**The title, authors, and abstract for this completion report are provided below.  For a copy of the completion report, please contact the GLFC via e-mail or via telephone at 734-662-3209**



Evaluation of modification to improve fishway performance


M. Rutter 1, and J. R. Bence1

 1 Department of Fisheries and Wildlife, Michigan State University, East Lansing, MI 48824



Project overview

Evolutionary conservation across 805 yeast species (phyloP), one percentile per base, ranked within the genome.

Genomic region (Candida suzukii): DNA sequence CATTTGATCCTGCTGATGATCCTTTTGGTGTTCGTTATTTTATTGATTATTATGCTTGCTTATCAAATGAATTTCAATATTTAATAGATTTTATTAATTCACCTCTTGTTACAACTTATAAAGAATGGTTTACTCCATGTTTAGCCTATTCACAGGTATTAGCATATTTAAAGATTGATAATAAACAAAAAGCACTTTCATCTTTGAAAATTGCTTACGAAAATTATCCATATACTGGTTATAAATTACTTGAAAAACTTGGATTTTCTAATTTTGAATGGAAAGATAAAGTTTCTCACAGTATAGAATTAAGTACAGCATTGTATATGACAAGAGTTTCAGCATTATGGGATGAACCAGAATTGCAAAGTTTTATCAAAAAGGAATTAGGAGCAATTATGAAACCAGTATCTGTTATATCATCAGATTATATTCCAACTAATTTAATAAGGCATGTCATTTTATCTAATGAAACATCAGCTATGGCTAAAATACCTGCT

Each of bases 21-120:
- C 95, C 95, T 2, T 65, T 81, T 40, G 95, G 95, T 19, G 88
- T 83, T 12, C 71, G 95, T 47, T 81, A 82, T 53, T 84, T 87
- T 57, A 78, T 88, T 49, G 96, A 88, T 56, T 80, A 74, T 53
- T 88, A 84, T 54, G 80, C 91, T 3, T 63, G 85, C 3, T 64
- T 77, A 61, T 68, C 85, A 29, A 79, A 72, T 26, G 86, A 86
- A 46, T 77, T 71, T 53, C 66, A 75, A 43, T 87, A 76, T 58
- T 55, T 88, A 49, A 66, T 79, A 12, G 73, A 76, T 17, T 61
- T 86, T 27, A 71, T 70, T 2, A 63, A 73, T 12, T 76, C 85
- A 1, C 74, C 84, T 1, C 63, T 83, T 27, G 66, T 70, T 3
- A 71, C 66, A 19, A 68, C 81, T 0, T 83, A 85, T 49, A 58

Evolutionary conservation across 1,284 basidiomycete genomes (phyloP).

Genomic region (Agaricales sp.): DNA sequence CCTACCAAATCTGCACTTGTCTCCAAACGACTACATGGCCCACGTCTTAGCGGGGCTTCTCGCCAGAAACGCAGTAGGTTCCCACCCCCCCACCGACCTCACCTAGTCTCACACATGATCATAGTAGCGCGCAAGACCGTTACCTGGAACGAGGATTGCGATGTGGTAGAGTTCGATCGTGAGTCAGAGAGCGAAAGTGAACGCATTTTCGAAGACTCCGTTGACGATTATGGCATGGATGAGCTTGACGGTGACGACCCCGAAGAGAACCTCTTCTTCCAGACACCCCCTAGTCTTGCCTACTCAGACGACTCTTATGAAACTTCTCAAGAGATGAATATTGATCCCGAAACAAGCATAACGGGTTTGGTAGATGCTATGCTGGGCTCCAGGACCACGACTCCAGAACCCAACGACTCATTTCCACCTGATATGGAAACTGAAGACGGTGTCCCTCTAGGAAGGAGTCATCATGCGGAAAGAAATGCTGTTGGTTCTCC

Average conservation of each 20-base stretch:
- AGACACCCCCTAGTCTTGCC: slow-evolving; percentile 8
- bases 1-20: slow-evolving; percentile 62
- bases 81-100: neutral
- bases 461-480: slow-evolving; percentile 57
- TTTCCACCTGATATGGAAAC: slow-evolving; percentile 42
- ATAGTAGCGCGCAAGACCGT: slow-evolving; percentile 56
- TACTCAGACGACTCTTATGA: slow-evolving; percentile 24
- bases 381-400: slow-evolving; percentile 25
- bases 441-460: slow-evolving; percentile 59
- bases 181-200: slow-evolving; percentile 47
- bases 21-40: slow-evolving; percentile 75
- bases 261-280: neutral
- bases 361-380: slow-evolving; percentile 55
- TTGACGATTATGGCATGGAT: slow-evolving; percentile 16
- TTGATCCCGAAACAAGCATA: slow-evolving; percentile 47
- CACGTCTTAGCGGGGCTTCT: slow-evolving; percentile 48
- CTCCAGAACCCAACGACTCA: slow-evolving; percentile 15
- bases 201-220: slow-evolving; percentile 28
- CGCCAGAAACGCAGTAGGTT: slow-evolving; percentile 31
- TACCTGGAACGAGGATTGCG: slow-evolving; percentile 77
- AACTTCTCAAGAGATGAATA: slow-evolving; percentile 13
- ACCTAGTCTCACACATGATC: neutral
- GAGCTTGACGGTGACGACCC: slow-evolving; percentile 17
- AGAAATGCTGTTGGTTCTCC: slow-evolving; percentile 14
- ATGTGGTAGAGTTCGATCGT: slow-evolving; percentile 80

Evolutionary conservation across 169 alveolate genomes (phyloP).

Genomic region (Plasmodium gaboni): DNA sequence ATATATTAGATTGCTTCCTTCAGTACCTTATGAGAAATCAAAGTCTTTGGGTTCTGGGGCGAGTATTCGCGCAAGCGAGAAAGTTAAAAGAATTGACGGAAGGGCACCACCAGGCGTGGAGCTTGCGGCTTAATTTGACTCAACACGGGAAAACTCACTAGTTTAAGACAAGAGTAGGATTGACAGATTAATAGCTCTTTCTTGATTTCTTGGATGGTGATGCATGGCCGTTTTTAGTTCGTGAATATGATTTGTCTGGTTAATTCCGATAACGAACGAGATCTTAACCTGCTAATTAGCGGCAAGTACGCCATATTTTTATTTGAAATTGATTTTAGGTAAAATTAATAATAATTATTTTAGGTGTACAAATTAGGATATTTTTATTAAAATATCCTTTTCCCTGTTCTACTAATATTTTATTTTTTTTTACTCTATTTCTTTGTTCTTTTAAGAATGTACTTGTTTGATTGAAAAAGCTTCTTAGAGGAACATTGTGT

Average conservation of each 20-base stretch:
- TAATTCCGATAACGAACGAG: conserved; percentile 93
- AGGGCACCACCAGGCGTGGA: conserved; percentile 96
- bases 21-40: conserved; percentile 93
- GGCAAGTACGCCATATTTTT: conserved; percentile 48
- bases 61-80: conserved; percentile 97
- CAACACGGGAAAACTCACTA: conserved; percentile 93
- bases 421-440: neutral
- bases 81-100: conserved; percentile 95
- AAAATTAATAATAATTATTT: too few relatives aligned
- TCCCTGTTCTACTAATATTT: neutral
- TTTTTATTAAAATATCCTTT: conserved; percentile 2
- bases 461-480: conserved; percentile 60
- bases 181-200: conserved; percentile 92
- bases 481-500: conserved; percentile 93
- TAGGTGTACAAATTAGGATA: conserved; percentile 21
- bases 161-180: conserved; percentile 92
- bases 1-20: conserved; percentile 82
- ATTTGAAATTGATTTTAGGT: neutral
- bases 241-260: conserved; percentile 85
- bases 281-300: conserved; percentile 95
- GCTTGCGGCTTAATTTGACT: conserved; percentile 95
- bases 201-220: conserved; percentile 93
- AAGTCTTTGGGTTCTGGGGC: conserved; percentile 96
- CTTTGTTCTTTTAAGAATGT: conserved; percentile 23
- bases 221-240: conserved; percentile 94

Assessment of how damages caused by sea lamprey are altered by sea lamprey management are central to the Great Lakes Fishery Commission's efforts toward assessing economically efficient approaches to sea lamprey control. A goal expressed by the Commission is to provide significant reductions in parasitic sea lamprey abundance and at the same time reduce the amount of chemical treatments. These combined goals require a highly efficient program. Our research was directed to provide an improved means to assess the consequences of sea lamprey management strategies and aid in moving the program closer to its goal of optimal sea lamprey management. More specifically our goal was to refine approaches used to assess and predict damage by sea lamprey to lake trout populations of the Great Lakes. We noted that application of a functional response model for sea lamprey feeding within the IMSL protocol is one method for assessing and projecting of future sea lamprey damages that takes into account changing lake trout and sea lamprey populations. However, the parameterized functional response model within the documented IMSL protocol had not been thoroughly ground-truthed against available wounding and lake trout mortality information in the upper Great Lakes and we had noted that its predictions did not match how wounding changed with lake trout size on Lake Huron. Furthermore, we noted that existing lake trout stock assessments on the upper Great Lakes assumed known sea lamprey-induced mortality based on the presumption of direct proportionality between this mortality and marking rates observed on the lake trout. Thus, simply using these estimates of lake trout abundance within a sea lamprey functional response risks an internal inconsistency problem, where the sea lamprey functional response model might imply substantially different mortality rates on lake trout than those assumed to derive the lake trout abundance estimates. However, without a sea lamprey functional response, the method of basing estimates of sea lamprey-induced mortality on marking data provides no forecasting ability, which is essential to the IMSL approach. We therefore undertook to parameterize and evaluate a sea lamprey functional response model. Our approach was to integrate the functional response parameter estimation into lake trout stock assessment models. We began with a review of information related to sea lamprey parasite-host interactions and development of an improved method for summarizing sea lamprey marking data. The review of knowns and unknowns regarding sea lamprey parasite-host interactions was an essential first step for moving forward and informing our modeling work. In large part the results of this review are reported in: Bence, J.R., M.A. Rutter, R. Bergstedt, W. Swink, G. Christie, P. Cochran, M.A. Ebener, J. Koonce. In press. Sea Lamprey parasite-host interactions in the Great Lakes. Journal of Great Lakes Research. This review also contributed substantially to the following publications: Stewart, T.J. Bence, R. Bergstedt, M. Ebener, F. Lupi, and M. Rutter. In press. Recommendations for assessing sea lamprey damages: toward optimizing the control program in the Great Lakes. Journal of Great Lakes Research. Ebener, M.P., J.R. Bence, R.A. Bergstedt, and K.M. Mullett. In press. Classifying sea lamprey marks on Great Lakes lake trout: observer agreement, evidence on healing times between classes and recommendations for reporting of marking statistics. Journal of Great Lakes Research. We worked to develop an improved method of summarizing marking data because we viewed this as an essential data source for fitting a functional response, yet estimated marking rates varied greatly and were often based on small sample sizes within a defined lake trout size category, year, and region. Our method uses maximum likelihood techniques to fit wounding rates (wounds per fish) as a logistic function of fish length. The logistic model makes use of data on individual fish and is capable of predicting the probability that an individual fish will have a specific number of wounds, based on the year and general region of collection and the length of the fish. The method remedies several severe limitations inherent in pre-existing methods for summarizing marking and we demonstrates the method through application to spring wounding data for lake trout collected in Lake Huron. The results of this work were reported in: Rutter, M.A. and J.R. Bence. In press. An improved method to estimate sea lamprey wounding rate on hosts with application to lake trout in Lake Huron. Journal of Great Lakes Research. Pre-publication versions of each of the manuscripts mentioned above are available electronically at: http://www.msu.edu/user/bence/reprints.html The core of our work on this project was the actual integration of a sea lamprey functional response model into lake trout assessment models and development of a way to use the results in stochastic projections. We did this for the main basin of Lake Huron, and provide example simulations of changes in sea lamprey and their corresponding impact on lake trout stocks. This work is reported on in detail in the following section titled: "Parameterization of a lake trout population model and a sea lamprey functional response," which constitutes a pre-submission draft of a manuscript intended for journal publication. The body of paper describes development and fitting of the model, and an appendix provides example forecasts.